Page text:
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There's no rule here. In general, though, if you're writing paragraphs, then you're likely not 'getting to the point' as fast as typically warranted via a bulleted list. As for when to use ordered vs. unordered, that's a bit easier: is there a particular order to the points? Then consider ordered.


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To answer the question you would need to look at two things in particular: Best practice for bullet points Optimal length of characters per line Best practice would suggest that the purpose of a bullet point is to summarize or create an easily scannable list of items. The more you increase the length of the content in that bullet point item, the more you ...


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The key factor here is how likely individuals would end up viewing more than one section of the site. If many users will likely encounter the duplicated content, then it's likely confusing and not much help to duplicate it. In that situation, focus on avoiding the duplicated content. If, on the other hand, users are segmented enough that they likely ...


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A resturant menu contains categories and you should be more focused on those. Define categories and then let the user search in categories. Also you can provide extra feature to search among all category just by typing key words. A dynamic list should pop up from where user can select the cusine. Also he should be given a recently ordered list like a ...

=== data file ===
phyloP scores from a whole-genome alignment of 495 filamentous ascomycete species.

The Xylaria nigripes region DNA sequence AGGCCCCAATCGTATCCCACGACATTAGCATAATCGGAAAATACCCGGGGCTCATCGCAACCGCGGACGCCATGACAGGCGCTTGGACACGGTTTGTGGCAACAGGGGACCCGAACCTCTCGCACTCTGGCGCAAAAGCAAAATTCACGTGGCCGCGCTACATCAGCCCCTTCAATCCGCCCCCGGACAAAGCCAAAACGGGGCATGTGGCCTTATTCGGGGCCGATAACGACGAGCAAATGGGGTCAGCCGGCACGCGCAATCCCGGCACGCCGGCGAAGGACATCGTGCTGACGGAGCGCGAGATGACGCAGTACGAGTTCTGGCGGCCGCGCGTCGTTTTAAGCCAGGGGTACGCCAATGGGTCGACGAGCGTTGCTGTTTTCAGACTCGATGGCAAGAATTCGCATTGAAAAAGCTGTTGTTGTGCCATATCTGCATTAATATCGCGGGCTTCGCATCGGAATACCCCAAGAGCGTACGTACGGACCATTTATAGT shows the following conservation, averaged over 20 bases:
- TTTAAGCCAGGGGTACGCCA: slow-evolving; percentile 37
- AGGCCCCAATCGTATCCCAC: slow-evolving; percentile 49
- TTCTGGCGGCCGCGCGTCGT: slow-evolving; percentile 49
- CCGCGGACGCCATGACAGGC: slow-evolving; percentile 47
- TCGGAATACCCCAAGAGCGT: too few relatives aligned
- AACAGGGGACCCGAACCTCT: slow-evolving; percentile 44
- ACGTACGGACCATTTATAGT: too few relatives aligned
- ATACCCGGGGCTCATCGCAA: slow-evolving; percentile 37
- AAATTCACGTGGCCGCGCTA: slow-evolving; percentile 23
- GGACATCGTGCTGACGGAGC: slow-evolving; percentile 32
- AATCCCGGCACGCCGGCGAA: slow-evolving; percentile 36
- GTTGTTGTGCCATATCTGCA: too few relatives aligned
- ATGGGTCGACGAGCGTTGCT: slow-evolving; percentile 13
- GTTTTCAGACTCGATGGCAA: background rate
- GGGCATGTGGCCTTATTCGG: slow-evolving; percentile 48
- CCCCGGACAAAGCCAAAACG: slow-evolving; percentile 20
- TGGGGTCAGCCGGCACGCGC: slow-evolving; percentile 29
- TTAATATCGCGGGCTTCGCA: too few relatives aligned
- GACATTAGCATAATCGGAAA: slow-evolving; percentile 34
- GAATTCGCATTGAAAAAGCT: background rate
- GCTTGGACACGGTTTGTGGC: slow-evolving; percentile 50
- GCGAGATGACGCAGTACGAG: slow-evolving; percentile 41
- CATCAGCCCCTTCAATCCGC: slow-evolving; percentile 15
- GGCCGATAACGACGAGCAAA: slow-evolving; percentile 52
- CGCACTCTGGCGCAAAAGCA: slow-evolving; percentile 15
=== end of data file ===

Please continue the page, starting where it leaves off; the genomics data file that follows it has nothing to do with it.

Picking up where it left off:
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You have an application not a brochure - this can make the IA more flexible. The epicurious mobile app has a useful faceted search see top right slide In this UI user gets to choose which criteria are important to them, and supply only those before browsing key ingredients cuisines of interest courses dietary requirements So can specify a "pork & ...


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Alternatively, you can promote your courses as independent product and in such case you are free to use separate look and feel for its site. This is like to have corporate site and service/product site. Your next courses may have their own different look and feel as well. This is mostly a question of your branding policy.


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To your main question... From the UX stand point it's highly suggested to keep experience the same (navigation, color scheme, etc.), just like PatomaS mentioned. If sites looks or feels different, the user may get discouraged and it may feel like they are being bumped back and forth between two different websites. Such experience usually negatively impacts ...



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